Michele “Belle” Koclanes, ’02, attended the University on an athletic scholarship as the starting point guard. Koclanes’ success came not only from her agility and grit on the court, though, but her dedication and success in academics.

Today, she’s certain that her understanding of teamwork and organizations gleaned in leadership studies courses helps her every day as a basketball coach at Old Dominion University in Norfolk, Va.

During the spring of her senior year, Koclanes was one of four honorees to receive the Female Student-Athlete of the Year Award for superior scholarship and athleticism. The summer following graduation, the leadership studies major and rhetoric and communications minor decided to spend the summer on Richmond’s campus—and not to play ball. During her senior year she pursued an honors thesis with Professor Richard Couto in which she designed her own leadership theory. When pushed to continue her research into the summer, Koclanes jumped at the chance.

In the first part of her thesis, titled “Leadership Development in Young Adults: The Eight of ’98,” Koclanes charted the leadership development of eight of her high school peers. A group which, Koclanes explains, have found success through very different leadership styles. In the second part of the thesis Koclanes crafted her own leadership theory, which she still references today as a Coach and mentor. Her theory is named PECODE, for “personal, excellence, caring, order, discipline and eloquence,” and each facet of the theory explains a different critical element of one’s leadership ability.    

Being challenged to “stick around” by her thesis professor for that final summer was just one of many challenges Koclanes has faced, and embraced with eagerness. Koclanes, who is of Greek-Italian descent, attempted to play professional ball in Greece but was thwarted when she couldn’t secure dual citizenship.

She faced the challenge of figuring out what to do next. “I thought I would be playing professional basketball for at least two years, and when I came back from overseas, I was at a crossroads,” Koclanes said. 

What followed again combined her love of the game with educational pursuits. While attending graduate school at New York University, Koclanes did an internship at Columbia University as director of basketball operations. That opportunity gave her a start in coaching and athletic management. One year later, after completing her master's degree, she became an assistant coach at the University of Pennsylvania.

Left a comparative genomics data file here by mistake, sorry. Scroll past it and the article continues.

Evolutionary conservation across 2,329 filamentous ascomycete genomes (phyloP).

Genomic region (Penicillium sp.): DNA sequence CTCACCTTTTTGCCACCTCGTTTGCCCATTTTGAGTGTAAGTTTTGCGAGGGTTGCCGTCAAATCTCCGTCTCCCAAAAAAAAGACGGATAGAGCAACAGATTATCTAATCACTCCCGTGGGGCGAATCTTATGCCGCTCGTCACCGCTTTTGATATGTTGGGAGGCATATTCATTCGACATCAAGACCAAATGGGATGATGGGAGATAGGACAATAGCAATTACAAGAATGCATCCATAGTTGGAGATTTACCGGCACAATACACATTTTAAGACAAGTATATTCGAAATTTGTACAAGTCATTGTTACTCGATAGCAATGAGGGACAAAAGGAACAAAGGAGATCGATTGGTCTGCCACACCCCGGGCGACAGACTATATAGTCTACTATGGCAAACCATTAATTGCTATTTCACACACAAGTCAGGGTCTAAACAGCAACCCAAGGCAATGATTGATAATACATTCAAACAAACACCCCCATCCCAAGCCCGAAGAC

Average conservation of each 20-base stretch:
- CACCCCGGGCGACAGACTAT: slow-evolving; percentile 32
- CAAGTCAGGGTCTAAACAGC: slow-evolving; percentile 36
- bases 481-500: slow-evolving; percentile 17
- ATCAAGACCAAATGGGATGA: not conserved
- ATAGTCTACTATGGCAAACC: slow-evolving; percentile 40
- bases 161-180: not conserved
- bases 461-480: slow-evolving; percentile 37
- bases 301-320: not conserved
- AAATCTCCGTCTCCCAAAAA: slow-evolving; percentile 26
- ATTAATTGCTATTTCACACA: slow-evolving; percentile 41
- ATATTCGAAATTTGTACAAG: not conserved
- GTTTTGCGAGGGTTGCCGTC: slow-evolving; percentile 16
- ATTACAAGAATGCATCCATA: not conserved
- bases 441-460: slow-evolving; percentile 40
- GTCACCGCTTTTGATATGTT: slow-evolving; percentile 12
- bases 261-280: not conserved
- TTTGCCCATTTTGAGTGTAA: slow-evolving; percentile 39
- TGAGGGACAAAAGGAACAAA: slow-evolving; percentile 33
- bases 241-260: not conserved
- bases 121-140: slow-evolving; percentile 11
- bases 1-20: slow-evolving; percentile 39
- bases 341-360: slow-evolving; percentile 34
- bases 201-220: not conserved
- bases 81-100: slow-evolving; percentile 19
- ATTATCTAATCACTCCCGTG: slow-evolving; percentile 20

Leadership and coaching are “so on point,” she believes. When it comes to coaching, “Jepson has helped me in every way, every day.” Alluding to a Leadership in Organizations class, Koclanes remembers the important lessons behind bringing people together to build an organization with a common goal in mind. “There is such a diverse set of personalities, attitudes, moods, that as coaches we work to bring together. I am constantly remembering and employing the important lessons of Jepson in building a cohesive team.”

After four years at Penn, Koclanes was ready for the next challenge ahead. “I wanted to be in a new place, to work with a new kind of student athlete. Not any better or worse, just different.” Referencing the necessity of having diverse experiences in order to “keep an open mind, and continue learning,” In 2008 she moved on and is an assistant coach at Old Dominion University, a school with one of the country’s most historically-rich, prestigious female basketball programs. 

Koclanes loves coaching, saying it’s hard to think of it really as work. One lesson she’s learned is how crucial it is to connect with her players early. “I always say that as a coach you can’t stand above these young women, you have to bend down and get on their level—otherwise all hope is lost.”

With the goal in mind of working her way up to a head coach position, Koclanes again references the foundation her leadership studies education provided her. “As a head coach, you recruit players for who fit with and will enhance your specific culture. Again, it all comes down to building an organization and developing solid leaders.”